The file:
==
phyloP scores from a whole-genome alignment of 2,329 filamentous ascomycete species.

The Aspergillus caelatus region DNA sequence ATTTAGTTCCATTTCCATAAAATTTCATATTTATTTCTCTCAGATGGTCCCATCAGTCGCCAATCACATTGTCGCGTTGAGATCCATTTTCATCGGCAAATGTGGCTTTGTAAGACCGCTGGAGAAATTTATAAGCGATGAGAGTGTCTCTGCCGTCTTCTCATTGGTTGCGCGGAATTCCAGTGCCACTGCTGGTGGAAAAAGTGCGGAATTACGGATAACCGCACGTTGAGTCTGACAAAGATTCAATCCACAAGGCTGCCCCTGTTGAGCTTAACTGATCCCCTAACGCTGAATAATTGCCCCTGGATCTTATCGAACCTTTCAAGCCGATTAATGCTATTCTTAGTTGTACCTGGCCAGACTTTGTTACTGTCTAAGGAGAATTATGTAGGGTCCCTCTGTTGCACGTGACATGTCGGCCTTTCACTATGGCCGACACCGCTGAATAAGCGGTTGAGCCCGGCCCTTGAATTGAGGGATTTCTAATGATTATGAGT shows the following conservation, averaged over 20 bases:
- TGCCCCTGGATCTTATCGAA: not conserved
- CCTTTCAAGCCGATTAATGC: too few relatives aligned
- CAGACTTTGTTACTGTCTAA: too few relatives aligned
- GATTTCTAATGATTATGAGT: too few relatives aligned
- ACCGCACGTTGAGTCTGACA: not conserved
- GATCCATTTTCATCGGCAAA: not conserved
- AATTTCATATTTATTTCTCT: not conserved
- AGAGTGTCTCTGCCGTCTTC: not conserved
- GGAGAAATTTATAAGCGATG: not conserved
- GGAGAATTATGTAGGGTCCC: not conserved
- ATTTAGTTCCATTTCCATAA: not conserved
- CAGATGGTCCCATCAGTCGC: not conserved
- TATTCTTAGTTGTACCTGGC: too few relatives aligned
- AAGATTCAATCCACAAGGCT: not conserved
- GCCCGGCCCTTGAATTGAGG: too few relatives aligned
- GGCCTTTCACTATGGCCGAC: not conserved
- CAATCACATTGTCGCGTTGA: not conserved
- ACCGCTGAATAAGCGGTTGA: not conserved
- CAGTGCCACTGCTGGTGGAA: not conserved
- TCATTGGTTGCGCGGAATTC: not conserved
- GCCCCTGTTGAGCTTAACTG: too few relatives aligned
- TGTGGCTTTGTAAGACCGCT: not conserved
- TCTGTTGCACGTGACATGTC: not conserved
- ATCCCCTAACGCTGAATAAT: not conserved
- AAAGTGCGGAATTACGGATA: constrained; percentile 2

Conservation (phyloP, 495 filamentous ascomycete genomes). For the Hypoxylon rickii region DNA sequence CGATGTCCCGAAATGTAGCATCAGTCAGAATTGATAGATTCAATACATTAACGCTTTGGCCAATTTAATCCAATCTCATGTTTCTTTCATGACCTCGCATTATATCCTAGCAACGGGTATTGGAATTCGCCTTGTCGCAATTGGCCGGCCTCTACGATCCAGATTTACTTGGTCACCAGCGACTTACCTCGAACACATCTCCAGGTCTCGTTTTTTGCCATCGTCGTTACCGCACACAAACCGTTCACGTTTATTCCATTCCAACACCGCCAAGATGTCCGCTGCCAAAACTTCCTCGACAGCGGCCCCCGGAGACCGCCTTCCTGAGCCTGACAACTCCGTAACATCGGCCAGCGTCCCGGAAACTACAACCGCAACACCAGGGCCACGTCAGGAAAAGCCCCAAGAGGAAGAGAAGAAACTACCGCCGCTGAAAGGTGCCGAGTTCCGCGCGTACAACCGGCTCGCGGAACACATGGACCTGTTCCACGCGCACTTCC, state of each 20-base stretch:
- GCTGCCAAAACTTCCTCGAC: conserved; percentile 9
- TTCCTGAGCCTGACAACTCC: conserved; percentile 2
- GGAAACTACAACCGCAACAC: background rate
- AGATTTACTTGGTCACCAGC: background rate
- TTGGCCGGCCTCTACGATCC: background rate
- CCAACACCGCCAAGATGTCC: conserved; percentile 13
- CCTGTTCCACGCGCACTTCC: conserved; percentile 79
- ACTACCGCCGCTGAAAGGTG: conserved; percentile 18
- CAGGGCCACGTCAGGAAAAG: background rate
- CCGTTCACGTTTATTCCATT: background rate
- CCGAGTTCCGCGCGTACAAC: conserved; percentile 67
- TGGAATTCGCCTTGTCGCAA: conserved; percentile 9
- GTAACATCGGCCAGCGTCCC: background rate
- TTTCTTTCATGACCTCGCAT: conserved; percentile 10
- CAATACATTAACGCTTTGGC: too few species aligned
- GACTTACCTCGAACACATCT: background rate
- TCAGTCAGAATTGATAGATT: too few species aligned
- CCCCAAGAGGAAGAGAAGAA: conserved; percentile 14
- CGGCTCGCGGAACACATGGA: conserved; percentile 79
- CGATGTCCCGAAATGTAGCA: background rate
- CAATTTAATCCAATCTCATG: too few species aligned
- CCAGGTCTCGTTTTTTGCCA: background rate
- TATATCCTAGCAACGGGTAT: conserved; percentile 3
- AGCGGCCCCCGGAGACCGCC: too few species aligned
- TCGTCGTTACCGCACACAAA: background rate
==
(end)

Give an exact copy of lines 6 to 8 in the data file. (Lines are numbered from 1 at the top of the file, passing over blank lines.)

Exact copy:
- GATTTCTAATGATTATGAGT: too few relatives aligned
- ACCGCACGTTGAGTCTGACA: not conserved
- GATCCATTTTCATCGGCAAA: not conserved